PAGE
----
Greta Thunberg has been in the news lately. With no factual basis for opposing her ideas, her critics have taken to attacking her personally. Adults are spending their time insulting a teenager for expressing concern about the overwhelming scientific consensus on climate change. The way she is criticized is disturbing, often alluding to her gender as well as her age. Most notably, these ad hominem attacks relate to her disability or mannerisms probably stemming from it. Some suggest that what she has to say should be disregarded because of her autism. Others say that she cannot possibly understand and freely choose her activism because of her disability. Both of these conclusions are unsupported by evidence and inherently ableist.
Seeing neurotypicals treat Thunberg as an unreliable narrator because of her disability doesn’t surprise Autistic adults who have followed her story. Autistic communication is doubted, whatever its form. What we say is often questioned, and there are too many neurotypicals who tend to disbelieve us even when there is strong evidence that what we are saying is true. For Autistics who are not world famous activists, this can mean getting ignored when we try to express our needs or say that we are suffering. The problem is at its worst for people who are unable to pass as neurotypical, have intellectual disabilities, or both. This attitude perpetuates abuse and neglect. It keeps our rates of sexual assault much higher than the general population’s by letting predators go free even when Autistics try to report them. It shortens our lives when our attempts to get help with medical concerns are ignored. Thunberg is repeating the consensus of almost all scientists studying climate change. Her autism does not affect the truth of the facts to which she directs the world’s attention. To suggest that it does is nothing more than ableism.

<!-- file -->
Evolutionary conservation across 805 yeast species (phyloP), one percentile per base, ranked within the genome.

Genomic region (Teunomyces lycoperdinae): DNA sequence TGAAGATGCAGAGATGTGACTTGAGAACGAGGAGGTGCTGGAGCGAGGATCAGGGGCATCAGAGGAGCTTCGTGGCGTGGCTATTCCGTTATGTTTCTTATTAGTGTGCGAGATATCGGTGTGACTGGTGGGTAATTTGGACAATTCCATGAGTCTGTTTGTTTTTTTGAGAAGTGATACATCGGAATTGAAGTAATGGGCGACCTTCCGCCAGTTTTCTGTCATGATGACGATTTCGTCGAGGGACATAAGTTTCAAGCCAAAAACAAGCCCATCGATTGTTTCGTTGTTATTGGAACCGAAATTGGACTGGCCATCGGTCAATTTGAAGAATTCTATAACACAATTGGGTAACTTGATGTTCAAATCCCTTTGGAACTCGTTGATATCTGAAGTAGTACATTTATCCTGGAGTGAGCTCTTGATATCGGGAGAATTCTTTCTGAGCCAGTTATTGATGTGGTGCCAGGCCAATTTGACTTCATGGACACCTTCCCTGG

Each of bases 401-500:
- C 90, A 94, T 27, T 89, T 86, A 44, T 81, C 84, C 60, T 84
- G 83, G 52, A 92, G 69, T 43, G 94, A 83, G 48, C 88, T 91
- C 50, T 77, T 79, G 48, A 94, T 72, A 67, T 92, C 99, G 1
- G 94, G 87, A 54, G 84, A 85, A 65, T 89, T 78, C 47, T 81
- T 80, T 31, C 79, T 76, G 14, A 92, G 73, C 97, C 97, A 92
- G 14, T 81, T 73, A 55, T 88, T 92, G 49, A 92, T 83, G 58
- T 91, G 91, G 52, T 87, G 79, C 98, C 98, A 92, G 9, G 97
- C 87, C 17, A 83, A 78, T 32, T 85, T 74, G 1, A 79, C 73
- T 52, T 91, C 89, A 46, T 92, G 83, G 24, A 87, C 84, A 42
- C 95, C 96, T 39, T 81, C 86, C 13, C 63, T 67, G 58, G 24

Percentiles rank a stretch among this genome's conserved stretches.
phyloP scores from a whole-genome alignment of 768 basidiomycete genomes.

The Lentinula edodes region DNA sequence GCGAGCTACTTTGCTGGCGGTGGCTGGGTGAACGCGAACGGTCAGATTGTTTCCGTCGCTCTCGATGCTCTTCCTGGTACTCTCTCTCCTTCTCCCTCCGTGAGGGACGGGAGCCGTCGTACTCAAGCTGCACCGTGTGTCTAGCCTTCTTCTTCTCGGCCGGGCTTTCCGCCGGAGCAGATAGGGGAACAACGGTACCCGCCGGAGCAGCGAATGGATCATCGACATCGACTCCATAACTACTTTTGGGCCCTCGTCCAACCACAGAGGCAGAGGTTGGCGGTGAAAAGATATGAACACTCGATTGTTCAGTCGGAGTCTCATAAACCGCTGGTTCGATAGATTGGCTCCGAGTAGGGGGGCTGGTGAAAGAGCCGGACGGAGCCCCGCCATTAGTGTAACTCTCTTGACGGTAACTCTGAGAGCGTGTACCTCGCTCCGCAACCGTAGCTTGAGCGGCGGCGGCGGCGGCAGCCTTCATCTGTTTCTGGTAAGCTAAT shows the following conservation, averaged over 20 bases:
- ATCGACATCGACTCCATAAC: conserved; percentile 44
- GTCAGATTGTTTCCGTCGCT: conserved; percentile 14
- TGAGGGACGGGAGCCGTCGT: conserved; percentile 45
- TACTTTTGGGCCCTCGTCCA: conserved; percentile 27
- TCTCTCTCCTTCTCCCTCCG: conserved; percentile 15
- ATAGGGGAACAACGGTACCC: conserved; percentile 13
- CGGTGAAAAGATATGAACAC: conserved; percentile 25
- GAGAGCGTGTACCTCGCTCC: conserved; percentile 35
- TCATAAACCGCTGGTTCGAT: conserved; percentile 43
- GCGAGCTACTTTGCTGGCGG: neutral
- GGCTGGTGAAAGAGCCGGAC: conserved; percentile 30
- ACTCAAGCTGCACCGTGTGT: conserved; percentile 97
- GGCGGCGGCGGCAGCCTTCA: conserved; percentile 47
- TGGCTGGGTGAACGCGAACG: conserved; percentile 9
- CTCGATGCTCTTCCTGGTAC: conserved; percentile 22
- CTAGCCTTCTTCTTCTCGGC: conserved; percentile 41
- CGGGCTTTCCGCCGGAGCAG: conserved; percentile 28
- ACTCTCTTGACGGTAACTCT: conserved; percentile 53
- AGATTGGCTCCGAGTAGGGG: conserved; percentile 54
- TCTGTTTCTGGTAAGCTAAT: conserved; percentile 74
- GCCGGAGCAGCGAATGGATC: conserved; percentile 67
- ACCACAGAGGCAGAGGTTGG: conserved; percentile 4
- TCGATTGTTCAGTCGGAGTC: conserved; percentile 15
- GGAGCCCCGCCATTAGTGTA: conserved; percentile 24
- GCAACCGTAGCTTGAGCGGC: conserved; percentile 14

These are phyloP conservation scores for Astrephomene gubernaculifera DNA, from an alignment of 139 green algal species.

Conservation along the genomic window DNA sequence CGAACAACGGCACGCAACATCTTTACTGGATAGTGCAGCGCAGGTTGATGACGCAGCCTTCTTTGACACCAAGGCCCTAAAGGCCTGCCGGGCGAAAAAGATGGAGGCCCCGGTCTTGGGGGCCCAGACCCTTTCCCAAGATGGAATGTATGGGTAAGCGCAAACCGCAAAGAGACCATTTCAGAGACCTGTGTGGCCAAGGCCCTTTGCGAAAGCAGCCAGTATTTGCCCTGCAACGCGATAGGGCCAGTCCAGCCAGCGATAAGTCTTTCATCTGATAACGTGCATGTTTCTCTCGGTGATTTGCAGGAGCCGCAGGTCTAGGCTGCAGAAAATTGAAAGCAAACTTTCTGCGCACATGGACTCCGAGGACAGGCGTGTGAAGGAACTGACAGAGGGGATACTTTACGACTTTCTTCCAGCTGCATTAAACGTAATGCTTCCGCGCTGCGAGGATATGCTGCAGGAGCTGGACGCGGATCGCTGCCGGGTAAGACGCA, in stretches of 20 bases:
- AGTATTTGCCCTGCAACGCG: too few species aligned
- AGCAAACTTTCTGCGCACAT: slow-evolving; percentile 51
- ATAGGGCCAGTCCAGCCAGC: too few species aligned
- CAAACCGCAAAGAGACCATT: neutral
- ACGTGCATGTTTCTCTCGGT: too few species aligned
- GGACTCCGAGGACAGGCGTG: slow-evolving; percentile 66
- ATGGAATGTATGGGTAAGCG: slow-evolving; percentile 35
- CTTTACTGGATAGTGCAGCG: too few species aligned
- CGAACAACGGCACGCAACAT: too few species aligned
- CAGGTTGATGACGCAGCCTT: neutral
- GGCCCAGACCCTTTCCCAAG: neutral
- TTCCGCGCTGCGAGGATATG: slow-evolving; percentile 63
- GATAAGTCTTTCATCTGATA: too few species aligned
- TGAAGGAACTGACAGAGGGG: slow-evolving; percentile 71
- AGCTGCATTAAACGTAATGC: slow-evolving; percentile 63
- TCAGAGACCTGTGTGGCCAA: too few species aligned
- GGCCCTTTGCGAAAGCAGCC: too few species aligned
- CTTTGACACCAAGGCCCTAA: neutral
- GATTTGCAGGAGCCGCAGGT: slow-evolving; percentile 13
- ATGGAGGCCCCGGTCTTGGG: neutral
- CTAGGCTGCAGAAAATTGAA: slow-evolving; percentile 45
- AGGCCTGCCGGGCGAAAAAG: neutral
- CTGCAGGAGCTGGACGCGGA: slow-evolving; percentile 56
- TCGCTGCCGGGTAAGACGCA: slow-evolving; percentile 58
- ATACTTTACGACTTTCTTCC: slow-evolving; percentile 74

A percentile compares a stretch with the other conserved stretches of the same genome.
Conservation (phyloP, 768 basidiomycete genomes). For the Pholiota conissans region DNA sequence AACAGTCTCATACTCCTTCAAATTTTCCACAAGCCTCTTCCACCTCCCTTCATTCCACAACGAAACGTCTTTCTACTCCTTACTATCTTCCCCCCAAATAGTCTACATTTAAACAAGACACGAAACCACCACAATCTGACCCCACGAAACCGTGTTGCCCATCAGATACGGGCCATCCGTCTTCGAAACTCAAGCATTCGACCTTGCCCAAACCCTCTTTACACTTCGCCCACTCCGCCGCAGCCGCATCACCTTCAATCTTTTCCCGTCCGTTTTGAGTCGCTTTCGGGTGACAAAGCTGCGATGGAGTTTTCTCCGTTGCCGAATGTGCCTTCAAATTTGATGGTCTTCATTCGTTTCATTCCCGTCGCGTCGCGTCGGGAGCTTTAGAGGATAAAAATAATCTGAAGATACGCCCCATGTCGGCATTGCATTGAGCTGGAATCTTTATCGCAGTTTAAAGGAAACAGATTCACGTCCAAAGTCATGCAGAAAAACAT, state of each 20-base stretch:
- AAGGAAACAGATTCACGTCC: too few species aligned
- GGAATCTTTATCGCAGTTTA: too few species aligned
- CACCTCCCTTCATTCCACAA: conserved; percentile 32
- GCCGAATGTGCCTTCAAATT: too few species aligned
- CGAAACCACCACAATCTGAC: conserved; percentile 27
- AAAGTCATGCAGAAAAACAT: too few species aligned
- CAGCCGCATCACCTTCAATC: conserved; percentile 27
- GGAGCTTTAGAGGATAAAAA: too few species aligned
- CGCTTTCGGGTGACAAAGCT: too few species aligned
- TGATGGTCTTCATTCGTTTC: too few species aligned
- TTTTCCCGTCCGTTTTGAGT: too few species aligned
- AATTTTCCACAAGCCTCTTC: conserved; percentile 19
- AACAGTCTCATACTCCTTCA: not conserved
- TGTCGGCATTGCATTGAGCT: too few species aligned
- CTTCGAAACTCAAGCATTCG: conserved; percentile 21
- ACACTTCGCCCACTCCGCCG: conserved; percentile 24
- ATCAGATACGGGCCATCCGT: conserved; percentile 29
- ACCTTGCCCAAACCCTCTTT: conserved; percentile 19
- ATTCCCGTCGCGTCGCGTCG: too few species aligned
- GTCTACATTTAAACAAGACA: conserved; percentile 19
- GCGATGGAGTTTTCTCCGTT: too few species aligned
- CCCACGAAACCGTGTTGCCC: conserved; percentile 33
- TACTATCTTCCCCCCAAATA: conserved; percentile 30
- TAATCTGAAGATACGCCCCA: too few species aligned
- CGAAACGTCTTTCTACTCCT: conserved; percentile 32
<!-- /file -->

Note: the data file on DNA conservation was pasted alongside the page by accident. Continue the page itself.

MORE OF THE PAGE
The assumption that she has somehow been forced or manipulated into what she is saying is ableism, too. Evidence hasn’t emerged suggesting that anyone is forcing her climate activism. While Thunberg appears to be a nervous public speaker, the only obvious explanation for what she is doing is that she wants to be doing it. These kinds of rumors don’t generally circulate about public figures without disabilities. It is hard to imagine them circulating about Thunberg if she were neurotypical. Despite our generations-long struggle for basic rights, courage and activism aren’t qualities the public associates with Autistics and others with disabilities. The acceptable narratives for us are still being good-natured objects of pity or becoming “inspirational” by “overcoming our disabilities” and “managing to live normal lives.” Leadership, prominence, playing to our strengths, and acknowledging autism’s role in our success are the opposite of what most people expect of us. The assumption that small lives, below average in quality and contribution to the wider world, are the only option for most of us is ableism. The some neurotypicals treat Greta Thunberg isn’t a meaningful statement on the value her work and message. Instead, it speaks volumes on the prejudice Autistic people face.